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A year ago Production Car in Australia on shaky ground. Now the future has never looked better.

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A year ago Production Car in Australia racing looked to be on shaky ground. Now the two biggest series are on the same page and the future has never looked better

By HEATH McALPINE

Production car racing in Australia has had a few rather turbulent years since the demise of the PROCAR Series in 2004.
After a couple of stumbles along the way, and plenty of uncertainty, the local production car championship has seen a rebirth of sorts, with the Australian Production Car Series, which is being driven by Iain Sherrin.
“I had a history of doing it, probably a chequered history, to be honest,” Sherrin explained.
“I could clearly see what needed to be done but there was no-one that was willing to put their hand up to do it. The tender had gone out, there was a lot of uncertainty and it didn’t seem like it was going to go anywhere. There was a possibility it might not have even been around this year.
“I guess that’s what prompted me to put my hand up and do it. I have a history, whether it’s good or bad, but at the end of the day I believe I know what needs to be done and I believe I know from past experience what mistakes to avoid. To Mike Smith’s credit, from CAMS, he agreed and gave me a go.”
Sherrin had a large task, as he basically had to start the series from scratch, from calendar to promotion.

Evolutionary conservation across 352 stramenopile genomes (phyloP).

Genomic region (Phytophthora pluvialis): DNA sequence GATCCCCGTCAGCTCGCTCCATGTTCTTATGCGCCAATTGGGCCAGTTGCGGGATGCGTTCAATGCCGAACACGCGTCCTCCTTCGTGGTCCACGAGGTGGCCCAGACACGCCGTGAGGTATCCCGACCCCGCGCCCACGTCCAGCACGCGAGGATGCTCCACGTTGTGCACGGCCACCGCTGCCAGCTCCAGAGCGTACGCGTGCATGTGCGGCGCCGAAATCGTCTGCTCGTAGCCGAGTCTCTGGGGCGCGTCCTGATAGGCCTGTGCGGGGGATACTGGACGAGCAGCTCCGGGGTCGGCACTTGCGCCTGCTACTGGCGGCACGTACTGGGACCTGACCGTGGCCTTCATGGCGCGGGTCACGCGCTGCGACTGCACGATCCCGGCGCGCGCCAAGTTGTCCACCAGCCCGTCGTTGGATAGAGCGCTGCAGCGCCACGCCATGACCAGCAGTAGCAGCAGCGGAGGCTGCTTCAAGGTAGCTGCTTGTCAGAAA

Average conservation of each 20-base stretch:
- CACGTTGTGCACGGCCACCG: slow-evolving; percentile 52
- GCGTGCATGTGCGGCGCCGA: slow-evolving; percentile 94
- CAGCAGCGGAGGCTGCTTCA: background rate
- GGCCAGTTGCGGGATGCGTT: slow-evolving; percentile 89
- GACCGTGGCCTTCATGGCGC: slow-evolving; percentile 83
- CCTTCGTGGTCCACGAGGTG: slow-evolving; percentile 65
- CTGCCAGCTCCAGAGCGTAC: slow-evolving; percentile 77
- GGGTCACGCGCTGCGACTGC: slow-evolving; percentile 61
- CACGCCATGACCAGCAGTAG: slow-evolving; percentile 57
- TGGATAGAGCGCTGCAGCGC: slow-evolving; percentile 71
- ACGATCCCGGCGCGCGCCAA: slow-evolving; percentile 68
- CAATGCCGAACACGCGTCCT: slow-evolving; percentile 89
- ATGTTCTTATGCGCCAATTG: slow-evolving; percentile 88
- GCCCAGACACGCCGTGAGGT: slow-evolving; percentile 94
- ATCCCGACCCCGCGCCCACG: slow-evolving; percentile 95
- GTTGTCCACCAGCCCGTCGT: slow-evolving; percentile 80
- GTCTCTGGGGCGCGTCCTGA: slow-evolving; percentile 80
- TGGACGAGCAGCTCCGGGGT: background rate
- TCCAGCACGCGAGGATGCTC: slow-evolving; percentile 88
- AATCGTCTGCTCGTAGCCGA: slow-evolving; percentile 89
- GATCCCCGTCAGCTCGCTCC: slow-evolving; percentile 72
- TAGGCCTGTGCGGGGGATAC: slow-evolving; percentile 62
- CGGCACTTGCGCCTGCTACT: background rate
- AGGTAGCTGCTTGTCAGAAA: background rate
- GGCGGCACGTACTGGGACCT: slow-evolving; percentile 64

“Coming into it late last year, I was really behind the eight-ball and it was really a matter of grab whatever you can – and there wasn’t a lot on the table to grab. Just creating a calendar for 2016 was very difficult, because nothing had been done, and there was so much uncertainty the series might not have even been there. November, December, we tried to grab calendar spots, and I don’t think I released the calendar until late January/February of this year. We basically started from scratch, [with a] brand new Facebook page, brand new YouTube channels [and a] brand new website.”
While the national series has had its issues the growing New South Wales Production Touring Championship, headed by President Gerry Murphy, has grown in size and has dwarfed the national series, with big entries and newer cars coming into the category in recent years.
“My philosophy was, we needed to enforce the rules very strictly, because that keeps the costs down and we try to give national experience without the costs,” explained Murphy.
“There are two filters that every decision we make at a committee level goes through. One is, is it sustainable? Whatever we do, we can look forward to a window of three to five years where that change will stay for that long. And the other is that it’s cost effective, so we’re not going to make cars redundant overnight.”
This has been a successful formula for Murphy, as the Production Touring cars will expand into Queensland next year, with a date set in June at Lakeside.
The NSW series continues to be extremely popular.
“We’ve hit the ground running,” enthused Murphy.
“We launched it and the response has been overwhelming, I must admit. We’ve put on a local up here, Karl Begg, on the committee, he’s over from Queensland Touring Cars and we’re going to have three races next year. It’s a massive deal.”
Earlier this year, the inaugural Bathurst 6 Hour for Production Cars enjoyed an impressive entry list and an exciting race between Mercedes, BMW and Mitsubishi. The promoter behind it, Yeehah Events’ James O’Brien, had previously run the Production Car 12 Hours and left production car teams disappointed when GT cars were introduced in 2011.
O’Brien says that the original plan, however, was to originally have GT cars in the 2007 event.